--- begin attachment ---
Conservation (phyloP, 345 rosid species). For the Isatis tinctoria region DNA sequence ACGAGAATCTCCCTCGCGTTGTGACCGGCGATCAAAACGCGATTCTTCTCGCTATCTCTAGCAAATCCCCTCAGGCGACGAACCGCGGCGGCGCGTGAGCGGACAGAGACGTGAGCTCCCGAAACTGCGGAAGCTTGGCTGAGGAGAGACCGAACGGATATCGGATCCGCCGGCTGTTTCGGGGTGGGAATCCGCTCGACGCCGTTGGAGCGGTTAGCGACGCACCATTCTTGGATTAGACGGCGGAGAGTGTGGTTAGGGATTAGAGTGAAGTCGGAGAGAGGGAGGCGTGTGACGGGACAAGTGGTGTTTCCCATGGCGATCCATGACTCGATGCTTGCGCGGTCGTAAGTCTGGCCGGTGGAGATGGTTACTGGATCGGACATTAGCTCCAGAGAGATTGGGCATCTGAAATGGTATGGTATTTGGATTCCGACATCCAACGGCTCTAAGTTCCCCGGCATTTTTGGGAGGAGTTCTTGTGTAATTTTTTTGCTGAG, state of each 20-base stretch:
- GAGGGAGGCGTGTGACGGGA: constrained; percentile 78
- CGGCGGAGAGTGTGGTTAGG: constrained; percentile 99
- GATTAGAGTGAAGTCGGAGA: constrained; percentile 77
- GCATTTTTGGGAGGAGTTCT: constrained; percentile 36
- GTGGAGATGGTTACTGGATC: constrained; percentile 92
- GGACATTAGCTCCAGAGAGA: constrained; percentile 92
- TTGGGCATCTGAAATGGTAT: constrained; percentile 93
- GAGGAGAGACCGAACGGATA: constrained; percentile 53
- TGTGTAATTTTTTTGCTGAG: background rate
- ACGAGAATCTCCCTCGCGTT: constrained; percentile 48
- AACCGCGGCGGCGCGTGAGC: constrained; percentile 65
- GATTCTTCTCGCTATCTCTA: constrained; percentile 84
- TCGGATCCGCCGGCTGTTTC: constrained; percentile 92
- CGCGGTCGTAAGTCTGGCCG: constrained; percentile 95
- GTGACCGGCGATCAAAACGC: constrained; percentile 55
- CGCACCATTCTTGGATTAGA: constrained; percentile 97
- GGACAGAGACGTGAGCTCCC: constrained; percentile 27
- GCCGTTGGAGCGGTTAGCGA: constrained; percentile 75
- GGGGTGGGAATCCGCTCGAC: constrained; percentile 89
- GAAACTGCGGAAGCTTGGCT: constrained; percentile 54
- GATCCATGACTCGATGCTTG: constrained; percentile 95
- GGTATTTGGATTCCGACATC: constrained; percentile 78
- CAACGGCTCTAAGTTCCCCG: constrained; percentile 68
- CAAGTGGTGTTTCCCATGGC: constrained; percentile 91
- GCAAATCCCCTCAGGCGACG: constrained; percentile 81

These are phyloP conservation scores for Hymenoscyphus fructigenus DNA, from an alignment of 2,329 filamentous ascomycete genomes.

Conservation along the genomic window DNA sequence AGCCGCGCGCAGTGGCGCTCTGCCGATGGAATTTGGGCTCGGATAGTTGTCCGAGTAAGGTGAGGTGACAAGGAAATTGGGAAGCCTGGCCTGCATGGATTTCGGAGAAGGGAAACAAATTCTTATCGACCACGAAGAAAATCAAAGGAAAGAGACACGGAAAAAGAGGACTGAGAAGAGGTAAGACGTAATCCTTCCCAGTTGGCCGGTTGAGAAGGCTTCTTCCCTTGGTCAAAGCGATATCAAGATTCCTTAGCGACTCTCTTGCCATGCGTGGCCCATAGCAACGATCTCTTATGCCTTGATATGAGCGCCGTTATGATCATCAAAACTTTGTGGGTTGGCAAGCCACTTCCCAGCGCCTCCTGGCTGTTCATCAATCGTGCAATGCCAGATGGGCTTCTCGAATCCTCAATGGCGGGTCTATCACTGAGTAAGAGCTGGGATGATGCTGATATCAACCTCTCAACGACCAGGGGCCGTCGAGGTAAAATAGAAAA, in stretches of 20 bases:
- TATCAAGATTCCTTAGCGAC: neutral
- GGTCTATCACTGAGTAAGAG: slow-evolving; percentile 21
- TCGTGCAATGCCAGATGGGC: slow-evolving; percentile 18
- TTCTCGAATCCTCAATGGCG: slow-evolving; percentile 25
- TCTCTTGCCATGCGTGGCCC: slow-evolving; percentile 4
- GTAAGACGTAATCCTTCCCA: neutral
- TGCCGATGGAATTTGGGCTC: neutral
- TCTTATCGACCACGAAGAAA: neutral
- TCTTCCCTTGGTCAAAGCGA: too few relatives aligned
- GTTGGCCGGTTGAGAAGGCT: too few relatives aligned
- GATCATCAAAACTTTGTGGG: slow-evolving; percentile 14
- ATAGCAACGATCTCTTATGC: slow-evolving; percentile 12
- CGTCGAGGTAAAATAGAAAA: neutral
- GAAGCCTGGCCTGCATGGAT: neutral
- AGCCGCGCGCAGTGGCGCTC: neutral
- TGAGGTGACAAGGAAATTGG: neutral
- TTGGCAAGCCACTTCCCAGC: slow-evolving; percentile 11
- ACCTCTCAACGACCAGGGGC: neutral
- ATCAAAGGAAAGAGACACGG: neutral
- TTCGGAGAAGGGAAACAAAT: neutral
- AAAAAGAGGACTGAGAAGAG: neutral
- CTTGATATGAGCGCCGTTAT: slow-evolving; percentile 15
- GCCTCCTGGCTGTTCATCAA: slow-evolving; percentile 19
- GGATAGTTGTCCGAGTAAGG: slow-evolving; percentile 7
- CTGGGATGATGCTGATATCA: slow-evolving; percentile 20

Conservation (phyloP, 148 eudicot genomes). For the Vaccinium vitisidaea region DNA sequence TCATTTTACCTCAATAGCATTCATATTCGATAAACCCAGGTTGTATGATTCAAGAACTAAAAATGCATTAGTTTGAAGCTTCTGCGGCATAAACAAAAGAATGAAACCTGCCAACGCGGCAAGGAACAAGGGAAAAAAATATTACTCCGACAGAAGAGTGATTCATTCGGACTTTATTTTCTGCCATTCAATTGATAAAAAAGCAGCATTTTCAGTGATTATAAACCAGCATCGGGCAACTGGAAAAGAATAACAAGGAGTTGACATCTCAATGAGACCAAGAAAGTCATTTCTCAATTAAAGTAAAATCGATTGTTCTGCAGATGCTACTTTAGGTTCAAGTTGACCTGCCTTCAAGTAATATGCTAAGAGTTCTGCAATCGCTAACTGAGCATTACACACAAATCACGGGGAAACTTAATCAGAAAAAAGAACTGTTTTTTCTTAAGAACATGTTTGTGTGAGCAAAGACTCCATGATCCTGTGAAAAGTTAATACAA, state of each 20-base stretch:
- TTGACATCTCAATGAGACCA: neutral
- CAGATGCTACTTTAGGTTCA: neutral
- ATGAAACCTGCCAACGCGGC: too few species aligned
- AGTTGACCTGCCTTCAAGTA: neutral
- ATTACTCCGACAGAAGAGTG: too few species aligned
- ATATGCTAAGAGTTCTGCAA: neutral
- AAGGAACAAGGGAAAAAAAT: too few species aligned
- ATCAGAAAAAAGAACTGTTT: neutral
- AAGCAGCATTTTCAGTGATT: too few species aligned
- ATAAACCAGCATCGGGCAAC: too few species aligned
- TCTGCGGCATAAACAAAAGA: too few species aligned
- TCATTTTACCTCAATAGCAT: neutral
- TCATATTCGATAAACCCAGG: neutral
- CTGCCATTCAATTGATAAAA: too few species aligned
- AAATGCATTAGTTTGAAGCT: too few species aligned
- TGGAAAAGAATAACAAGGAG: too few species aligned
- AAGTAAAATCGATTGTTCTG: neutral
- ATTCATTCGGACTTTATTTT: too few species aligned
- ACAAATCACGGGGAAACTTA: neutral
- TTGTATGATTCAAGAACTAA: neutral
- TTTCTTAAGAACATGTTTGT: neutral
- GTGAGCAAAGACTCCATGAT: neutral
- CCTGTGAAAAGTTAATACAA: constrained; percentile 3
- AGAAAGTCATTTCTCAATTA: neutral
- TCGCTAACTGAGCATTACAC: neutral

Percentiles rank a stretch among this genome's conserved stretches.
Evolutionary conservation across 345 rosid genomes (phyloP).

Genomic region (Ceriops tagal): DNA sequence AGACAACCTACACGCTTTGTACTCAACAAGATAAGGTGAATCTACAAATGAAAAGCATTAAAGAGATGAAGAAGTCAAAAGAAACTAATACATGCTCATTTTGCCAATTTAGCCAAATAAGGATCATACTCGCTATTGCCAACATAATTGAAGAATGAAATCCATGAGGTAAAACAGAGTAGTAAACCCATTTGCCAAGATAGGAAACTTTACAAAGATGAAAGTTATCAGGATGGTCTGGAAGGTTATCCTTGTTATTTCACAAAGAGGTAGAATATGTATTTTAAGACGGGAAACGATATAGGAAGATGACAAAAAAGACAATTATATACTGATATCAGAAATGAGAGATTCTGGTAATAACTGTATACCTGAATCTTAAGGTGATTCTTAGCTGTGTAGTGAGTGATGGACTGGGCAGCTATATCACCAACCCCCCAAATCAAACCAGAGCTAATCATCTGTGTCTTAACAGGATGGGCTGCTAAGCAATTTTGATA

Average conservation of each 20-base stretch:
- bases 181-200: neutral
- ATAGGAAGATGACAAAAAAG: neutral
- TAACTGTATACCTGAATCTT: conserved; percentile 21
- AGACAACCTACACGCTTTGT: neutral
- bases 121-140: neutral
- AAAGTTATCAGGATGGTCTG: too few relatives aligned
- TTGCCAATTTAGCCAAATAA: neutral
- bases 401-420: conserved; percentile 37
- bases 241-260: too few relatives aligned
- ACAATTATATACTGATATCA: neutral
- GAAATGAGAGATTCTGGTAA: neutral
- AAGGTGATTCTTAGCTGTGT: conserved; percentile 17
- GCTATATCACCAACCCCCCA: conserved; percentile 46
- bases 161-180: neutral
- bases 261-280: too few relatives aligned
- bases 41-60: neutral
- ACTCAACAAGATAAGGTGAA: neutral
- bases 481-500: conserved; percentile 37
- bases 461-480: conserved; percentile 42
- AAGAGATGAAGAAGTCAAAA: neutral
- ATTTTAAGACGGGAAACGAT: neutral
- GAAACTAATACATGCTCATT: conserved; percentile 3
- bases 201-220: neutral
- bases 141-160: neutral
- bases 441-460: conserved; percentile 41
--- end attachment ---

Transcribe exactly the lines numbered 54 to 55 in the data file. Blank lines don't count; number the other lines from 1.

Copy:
Conservation (phyloP, 148 eudicot genomes). For the Vaccinium vitisidaea region DNA sequence TCATTTTACCTCAATAGCATTCATATTCGATAAACCCAGGTTGTATGATTCAAGAACTAAAAATGCATTAGTTTGAAGCTTCTGCGGCATAAACAAAAGAATGAAACCTGCCAACGCGGCAAGGAACAAGGGAAAAAAATATTACTCCGACAGAAGAGTGATTCATTCGGACTTTATTTTCTGCCATTCAATTGATAAAAAAGCAGCATTTTCAGTGATTATAAACCAGCATCGGGCAACTGGAAAAGAATAACAAGGAGTTGACATCTCAATGAGACCAAGAAAGTCATTTCTCAATTAAAGTAAAATCGATTGTTCTGCAGATGCTACTTTAGGTTCAAGTTGACCTGCCTTCAAGTAATATGCTAAGAGTTCTGCAATCGCTAACTGAGCATTACACACAAATCACGGGGAAACTTAATCAGAAAAAAGAACTGTTTTTTCTTAAGAACATGTTTGTGTGAGCAAAGACTCCATGATCCTGTGAAAAGTTAATACAA, state of each 20-base stretch:
- TTGACATCTCAATGAGACCA: neutral